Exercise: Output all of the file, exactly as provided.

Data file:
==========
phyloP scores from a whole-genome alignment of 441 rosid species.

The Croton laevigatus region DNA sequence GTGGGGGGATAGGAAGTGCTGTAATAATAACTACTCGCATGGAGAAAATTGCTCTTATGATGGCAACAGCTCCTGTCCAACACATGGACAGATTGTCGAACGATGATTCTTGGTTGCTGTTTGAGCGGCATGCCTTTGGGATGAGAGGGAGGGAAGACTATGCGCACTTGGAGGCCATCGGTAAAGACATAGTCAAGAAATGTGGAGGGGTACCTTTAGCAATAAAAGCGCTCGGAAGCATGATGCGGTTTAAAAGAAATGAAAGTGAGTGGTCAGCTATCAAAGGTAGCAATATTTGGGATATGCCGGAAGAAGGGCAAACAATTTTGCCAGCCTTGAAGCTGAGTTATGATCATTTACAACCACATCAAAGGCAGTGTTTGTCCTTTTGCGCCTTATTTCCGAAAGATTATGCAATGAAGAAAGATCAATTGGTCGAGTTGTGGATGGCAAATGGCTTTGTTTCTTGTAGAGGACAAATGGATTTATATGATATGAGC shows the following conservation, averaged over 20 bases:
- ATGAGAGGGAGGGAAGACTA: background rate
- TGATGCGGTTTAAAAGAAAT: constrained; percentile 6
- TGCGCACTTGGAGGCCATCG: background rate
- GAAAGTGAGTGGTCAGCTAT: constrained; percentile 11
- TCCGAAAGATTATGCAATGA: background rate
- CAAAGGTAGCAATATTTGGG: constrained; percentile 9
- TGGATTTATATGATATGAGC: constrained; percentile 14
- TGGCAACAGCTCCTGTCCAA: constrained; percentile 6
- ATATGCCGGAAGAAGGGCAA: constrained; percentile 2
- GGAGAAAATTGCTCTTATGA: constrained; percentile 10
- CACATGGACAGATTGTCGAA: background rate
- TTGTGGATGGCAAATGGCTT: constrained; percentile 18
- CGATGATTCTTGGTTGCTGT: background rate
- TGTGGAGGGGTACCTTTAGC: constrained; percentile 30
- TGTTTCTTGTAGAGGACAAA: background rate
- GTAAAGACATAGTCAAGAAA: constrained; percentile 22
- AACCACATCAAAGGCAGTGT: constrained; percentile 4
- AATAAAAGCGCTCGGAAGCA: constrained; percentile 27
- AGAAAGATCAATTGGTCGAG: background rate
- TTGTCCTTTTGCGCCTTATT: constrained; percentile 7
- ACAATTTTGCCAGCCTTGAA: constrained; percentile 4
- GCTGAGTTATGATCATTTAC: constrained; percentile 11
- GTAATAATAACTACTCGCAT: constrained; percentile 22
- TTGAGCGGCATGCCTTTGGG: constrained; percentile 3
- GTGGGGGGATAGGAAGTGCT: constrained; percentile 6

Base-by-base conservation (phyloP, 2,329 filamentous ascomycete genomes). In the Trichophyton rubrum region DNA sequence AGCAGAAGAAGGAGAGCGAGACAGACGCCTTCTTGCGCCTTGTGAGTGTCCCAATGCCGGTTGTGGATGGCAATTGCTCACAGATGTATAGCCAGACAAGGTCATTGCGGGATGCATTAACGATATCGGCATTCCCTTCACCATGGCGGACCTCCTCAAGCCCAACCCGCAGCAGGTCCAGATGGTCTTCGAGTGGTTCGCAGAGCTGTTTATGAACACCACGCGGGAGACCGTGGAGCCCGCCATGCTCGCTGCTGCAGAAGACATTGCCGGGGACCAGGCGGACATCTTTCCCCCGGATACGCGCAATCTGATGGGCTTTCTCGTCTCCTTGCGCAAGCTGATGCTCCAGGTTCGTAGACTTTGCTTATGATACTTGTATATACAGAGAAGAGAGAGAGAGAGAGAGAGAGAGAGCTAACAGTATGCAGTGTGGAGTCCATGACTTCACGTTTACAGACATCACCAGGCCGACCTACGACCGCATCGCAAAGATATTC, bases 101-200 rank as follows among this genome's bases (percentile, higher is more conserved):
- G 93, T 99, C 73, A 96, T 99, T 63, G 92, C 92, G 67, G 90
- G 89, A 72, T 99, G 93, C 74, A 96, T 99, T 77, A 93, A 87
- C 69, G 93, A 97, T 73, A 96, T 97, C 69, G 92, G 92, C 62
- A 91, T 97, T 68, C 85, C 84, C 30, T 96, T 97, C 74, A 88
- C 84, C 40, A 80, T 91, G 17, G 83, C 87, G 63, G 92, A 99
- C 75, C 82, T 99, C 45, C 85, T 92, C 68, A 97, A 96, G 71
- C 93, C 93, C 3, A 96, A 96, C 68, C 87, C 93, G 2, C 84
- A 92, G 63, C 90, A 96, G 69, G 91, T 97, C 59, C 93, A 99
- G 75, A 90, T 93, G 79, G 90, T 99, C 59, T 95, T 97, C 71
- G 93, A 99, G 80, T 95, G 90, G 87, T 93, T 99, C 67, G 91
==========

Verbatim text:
phyloP scores from a whole-genome alignment of 441 rosid species.

The Croton laevigatus region DNA sequence GTGGGGGGATAGGAAGTGCTGTAATAATAACTACTCGCATGGAGAAAATTGCTCTTATGATGGCAACAGCTCCTGTCCAACACATGGACAGATTGTCGAACGATGATTCTTGGTTGCTGTTTGAGCGGCATGCCTTTGGGATGAGAGGGAGGGAAGACTATGCGCACTTGGAGGCCATCGGTAAAGACATAGTCAAGAAATGTGGAGGGGTACCTTTAGCAATAAAAGCGCTCGGAAGCATGATGCGGTTTAAAAGAAATGAAAGTGAGTGGTCAGCTATCAAAGGTAGCAATATTTGGGATATGCCGGAAGAAGGGCAAACAATTTTGCCAGCCTTGAAGCTGAGTTATGATCATTTACAACCACATCAAAGGCAGTGTTTGTCCTTTTGCGCCTTATTTCCGAAAGATTATGCAATGAAGAAAGATCAATTGGTCGAGTTGTGGATGGCAAATGGCTTTGTTTCTTGTAGAGGACAAATGGATTTATATGATATGAGC shows the following conservation, averaged over 20 bases:
- ATGAGAGGGAGGGAAGACTA: background rate
- TGATGCGGTTTAAAAGAAAT: constrained; percentile 6
- TGCGCACTTGGAGGCCATCG: background rate
- GAAAGTGAGTGGTCAGCTAT: constrained; percentile 11
- TCCGAAAGATTATGCAATGA: background rate
- CAAAGGTAGCAATATTTGGG: constrained; percentile 9
- TGGATTTATATGATATGAGC: constrained; percentile 14
- TGGCAACAGCTCCTGTCCAA: constrained; percentile 6
- ATATGCCGGAAGAAGGGCAA: constrained; percentile 2
- GGAGAAAATTGCTCTTATGA: constrained; percentile 10
- CACATGGACAGATTGTCGAA: background rate
- TTGTGGATGGCAAATGGCTT: constrained; percentile 18
- CGATGATTCTTGGTTGCTGT: background rate
- TGTGGAGGGGTACCTTTAGC: constrained; percentile 30
- TGTTTCTTGTAGAGGACAAA: background rate
- GTAAAGACATAGTCAAGAAA: constrained; percentile 22
- AACCACATCAAAGGCAGTGT: constrained; percentile 4
- AATAAAAGCGCTCGGAAGCA: constrained; percentile 27
- AGAAAGATCAATTGGTCGAG: background rate
- TTGTCCTTTTGCGCCTTATT: constrained; percentile 7
- ACAATTTTGCCAGCCTTGAA: constrained; percentile 4
- GCTGAGTTATGATCATTTAC: constrained; percentile 11
- GTAATAATAACTACTCGCAT: constrained; percentile 22
- TTGAGCGGCATGCCTTTGGG: constrained; percentile 3
- GTGGGGGGATAGGAAGTGCT: constrained; percentile 6

Base-by-base conservation (phyloP, 2,329 filamentous ascomycete genomes). In the Trichophyton rubrum region DNA sequence AGCAGAAGAAGGAGAGCGAGACAGACGCCTTCTTGCGCCTTGTGAGTGTCCCAATGCCGGTTGTGGATGGCAATTGCTCACAGATGTATAGCCAGACAAGGTCATTGCGGGATGCATTAACGATATCGGCATTCCCTTCACCATGGCGGACCTCCTCAAGCCCAACCCGCAGCAGGTCCAGATGGTCTTCGAGTGGTTCGCAGAGCTGTTTATGAACACCACGCGGGAGACCGTGGAGCCCGCCATGCTCGCTGCTGCAGAAGACATTGCCGGGGACCAGGCGGACATCTTTCCCCCGGATACGCGCAATCTGATGGGCTTTCTCGTCTCCTTGCGCAAGCTGATGCTCCAGGTTCGTAGACTTTGCTTATGATACTTGTATATACAGAGAAGAGAGAGAGAGAGAGAGAGAGAGAGCTAACAGTATGCAGTGTGGAGTCCATGACTTCACGTTTACAGACATCACCAGGCCGACCTACGACCGCATCGCAAAGATATTC, bases 101-200 rank as follows among this genome's bases (percentile, higher is more conserved):
- G 93, T 99, C 73, A 96, T 99, T 63, G 92, C 92, G 67, G 90
- G 89, A 72, T 99, G 93, C 74, A 96, T 99, T 77, A 93, A 87
- C 69, G 93, A 97, T 73, A 96, T 97, C 69, G 92, G 92, C 62
- A 91, T 97, T 68, C 85, C 84, C 30, T 96, T 97, C 74, A 88
- C 84, C 40, A 80, T 91, G 17, G 83, C 87, G 63, G 92, A 99
- C 75, C 82, T 99, C 45, C 85, T 92, C 68, A 97, A 96, G 71
- C 93, C 93, C 3, A 96, A 96, C 68, C 87, C 93, G 2, C 84
- A 92, G 63, C 90, A 96, G 69, G 91, T 97, C 59, C 93, A 99
- G 75, A 90, T 93, G 79, G 90, T 99, C 59, T 95, T 97, C 71
- G 93, A 99, G 80, T 95, G 90, G 87, T 93, T 99, C 67, G 91